The New “Melting Face” Emoji Is the Perfect Match for Our Current Hellscape
"Melting Face" has swiftly become the internet's favorite emoji
A couple of weeks ago, Unicode launched version 14.0 of its language coding standard, which includes 37 new emojis for us to use next year. While the latest drop includes some interesting digital icons like a glistening disco ball and brown beans, a Melting Face emoji has seized the internet’s affection.
The “Melting Face” emoji, as it is officially titled, has sparked many reactions, particularly on Twitter, where users are finding the liquefying smiley face to be a spot-on representation of the hellscape we’ve been living in for the past year and a half.
Here is the official definition of the Melting Face emoji per Emojipedia, the official reference site for all emojis:
A yellow smiley face melting into a puddle. The eyes and mouth slip down the face, yet still maintain a distorted smile. This quality lends this emoji to sarcasm. Can be used literally to talk about extreme heat. Can also be used metaphorically to talk about embarrassment, shame, or a slowly sinking sense of dread.
Out of the 3,633 emojis we have, none has spoken to me quite like this yellow smiley face melting into a puddle of itself. Probably because it is, again, the quintessential visual proxy for all the disastrous shit happening in the background of our day-to-day lives, reminiscent of the iconic “This Is Fine” meme. A ceaseless pandemic rages on while climate change comes for our necks and, in spite of it all, every day we still get dressed and do whatever silly things we do. Because what else can we do? As Erik Carter, the graphic designer who created the sample image for the emoji told the New York Times, “Sometimes it does feel as though the best we can do is smile as we melt away.”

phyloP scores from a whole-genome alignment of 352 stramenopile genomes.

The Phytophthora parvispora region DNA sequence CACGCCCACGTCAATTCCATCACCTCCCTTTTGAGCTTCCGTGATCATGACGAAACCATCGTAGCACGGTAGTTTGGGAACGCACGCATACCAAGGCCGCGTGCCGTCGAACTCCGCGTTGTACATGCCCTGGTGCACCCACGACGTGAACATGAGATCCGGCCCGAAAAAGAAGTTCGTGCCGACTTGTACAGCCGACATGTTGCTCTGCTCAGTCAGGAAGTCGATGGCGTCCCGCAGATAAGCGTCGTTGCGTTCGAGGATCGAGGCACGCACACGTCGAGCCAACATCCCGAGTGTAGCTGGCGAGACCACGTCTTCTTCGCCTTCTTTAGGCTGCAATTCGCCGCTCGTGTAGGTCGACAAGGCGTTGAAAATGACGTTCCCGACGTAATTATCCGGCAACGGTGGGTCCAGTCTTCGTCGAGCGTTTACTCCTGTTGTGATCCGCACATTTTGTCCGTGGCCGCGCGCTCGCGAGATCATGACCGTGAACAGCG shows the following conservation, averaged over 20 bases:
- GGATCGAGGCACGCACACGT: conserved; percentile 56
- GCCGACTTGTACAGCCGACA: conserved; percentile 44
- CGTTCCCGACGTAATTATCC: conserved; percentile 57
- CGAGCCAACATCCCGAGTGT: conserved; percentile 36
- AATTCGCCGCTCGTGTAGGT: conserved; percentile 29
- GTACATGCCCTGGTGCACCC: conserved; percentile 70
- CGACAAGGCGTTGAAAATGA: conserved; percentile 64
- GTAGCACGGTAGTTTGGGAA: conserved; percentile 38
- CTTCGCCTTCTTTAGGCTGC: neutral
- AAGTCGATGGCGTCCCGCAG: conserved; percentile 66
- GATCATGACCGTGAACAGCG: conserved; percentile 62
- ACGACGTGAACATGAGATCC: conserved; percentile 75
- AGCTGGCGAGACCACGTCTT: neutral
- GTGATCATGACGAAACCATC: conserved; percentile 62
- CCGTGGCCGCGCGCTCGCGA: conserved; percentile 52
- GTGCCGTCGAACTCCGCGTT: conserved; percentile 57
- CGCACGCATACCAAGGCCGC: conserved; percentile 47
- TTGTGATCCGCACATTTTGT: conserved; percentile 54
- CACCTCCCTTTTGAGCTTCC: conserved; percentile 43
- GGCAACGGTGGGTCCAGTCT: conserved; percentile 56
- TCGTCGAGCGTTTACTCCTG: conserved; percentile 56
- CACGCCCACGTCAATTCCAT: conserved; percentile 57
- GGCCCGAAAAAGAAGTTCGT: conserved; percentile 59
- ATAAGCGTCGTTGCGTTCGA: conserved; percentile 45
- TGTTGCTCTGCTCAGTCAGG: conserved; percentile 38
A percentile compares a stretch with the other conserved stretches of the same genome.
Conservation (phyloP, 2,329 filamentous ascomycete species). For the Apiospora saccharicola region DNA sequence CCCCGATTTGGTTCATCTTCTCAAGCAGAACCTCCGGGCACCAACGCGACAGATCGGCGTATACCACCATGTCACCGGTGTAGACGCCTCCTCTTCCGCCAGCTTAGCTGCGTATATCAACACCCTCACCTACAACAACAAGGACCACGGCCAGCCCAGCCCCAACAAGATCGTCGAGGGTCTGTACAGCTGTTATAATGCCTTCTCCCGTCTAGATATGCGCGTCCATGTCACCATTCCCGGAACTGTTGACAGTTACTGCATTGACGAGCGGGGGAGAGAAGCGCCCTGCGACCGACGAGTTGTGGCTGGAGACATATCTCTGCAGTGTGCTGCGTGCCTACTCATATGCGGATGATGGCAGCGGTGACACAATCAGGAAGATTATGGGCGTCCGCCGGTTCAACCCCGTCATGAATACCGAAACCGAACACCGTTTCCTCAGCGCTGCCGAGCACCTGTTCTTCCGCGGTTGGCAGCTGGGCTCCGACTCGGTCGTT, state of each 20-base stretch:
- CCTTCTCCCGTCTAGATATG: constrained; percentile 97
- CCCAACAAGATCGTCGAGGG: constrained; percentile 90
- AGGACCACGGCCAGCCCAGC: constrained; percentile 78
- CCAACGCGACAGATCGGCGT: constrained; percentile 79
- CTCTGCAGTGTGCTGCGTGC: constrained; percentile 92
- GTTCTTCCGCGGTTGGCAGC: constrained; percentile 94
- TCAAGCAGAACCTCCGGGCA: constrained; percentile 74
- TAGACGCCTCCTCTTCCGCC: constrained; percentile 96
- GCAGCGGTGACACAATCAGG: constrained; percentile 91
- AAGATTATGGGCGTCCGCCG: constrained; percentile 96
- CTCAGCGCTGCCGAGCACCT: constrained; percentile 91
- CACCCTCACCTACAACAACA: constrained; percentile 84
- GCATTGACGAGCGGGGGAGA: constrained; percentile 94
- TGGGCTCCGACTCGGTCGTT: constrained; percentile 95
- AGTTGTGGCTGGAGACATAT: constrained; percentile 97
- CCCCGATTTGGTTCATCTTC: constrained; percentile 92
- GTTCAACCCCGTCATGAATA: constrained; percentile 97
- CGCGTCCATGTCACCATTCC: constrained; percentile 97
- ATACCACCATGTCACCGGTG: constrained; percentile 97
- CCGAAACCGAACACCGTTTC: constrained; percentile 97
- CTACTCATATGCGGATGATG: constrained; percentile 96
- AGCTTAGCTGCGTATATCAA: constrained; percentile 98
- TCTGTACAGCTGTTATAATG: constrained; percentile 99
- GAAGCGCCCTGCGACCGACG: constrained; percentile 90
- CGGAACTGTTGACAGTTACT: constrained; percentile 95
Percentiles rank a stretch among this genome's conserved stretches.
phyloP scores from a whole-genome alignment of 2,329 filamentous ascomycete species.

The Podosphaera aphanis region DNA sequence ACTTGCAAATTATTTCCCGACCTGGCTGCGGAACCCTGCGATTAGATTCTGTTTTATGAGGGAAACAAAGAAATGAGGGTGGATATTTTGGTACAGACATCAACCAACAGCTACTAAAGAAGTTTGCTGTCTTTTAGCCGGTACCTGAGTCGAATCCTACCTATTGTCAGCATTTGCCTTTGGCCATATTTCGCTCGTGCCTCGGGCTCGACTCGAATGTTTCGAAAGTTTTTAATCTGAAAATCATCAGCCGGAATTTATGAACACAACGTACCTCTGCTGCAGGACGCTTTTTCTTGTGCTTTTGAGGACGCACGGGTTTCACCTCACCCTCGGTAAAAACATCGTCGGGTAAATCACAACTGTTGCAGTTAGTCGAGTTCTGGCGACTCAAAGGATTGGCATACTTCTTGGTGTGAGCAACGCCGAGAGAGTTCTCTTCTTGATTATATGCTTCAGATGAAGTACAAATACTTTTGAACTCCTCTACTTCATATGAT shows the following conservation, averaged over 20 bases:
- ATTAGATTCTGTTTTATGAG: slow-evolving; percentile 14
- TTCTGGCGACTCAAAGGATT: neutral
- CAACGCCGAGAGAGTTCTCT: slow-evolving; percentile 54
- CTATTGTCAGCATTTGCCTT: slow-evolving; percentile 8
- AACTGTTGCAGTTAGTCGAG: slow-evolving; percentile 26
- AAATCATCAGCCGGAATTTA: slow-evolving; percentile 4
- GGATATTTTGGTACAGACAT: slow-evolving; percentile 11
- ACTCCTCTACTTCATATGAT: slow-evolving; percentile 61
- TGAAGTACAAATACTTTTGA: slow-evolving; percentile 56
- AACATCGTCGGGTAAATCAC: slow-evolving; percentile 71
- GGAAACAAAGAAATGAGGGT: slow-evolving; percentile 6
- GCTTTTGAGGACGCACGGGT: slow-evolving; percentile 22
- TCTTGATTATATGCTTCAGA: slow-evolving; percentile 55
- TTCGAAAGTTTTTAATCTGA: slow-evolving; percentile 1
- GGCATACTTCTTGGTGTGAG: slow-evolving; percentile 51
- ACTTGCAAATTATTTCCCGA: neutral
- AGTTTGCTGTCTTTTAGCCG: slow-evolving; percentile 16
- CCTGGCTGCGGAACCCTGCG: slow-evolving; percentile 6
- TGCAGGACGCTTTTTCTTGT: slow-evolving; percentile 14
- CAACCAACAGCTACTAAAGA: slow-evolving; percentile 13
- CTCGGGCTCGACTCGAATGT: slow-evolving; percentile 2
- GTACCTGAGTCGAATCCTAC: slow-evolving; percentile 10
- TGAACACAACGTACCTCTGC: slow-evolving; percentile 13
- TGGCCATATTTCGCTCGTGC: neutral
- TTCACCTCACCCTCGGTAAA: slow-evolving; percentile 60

Melting Face emoji will come in handy particularly for those under forty, as it was reported this week that global warming will “disproportionately affect the lives of young people and children, particularly when it comes to extreme events worsened by climate change.” So expect to see lots of eerie half-dissolved smilies from your grandkids.
According to the Times, who first reported on the internet’s newfound love for the melting emoji, Jennifer Daniel and Neil Cohn came up with the idea in 2019. The emoji can also be used to convey a variety of feelings and emotions — like I’m actually sweating my balls off right now or I just said/did something super embarrassing in front of someone I’m crushing on and deeply wish to disappear down a sewer drain.
Unfortunately, we won’t be able to utilize this faultless emoji until sometime next year. The new language coding is expected to launch widely on computers and mobile phones in 2022.
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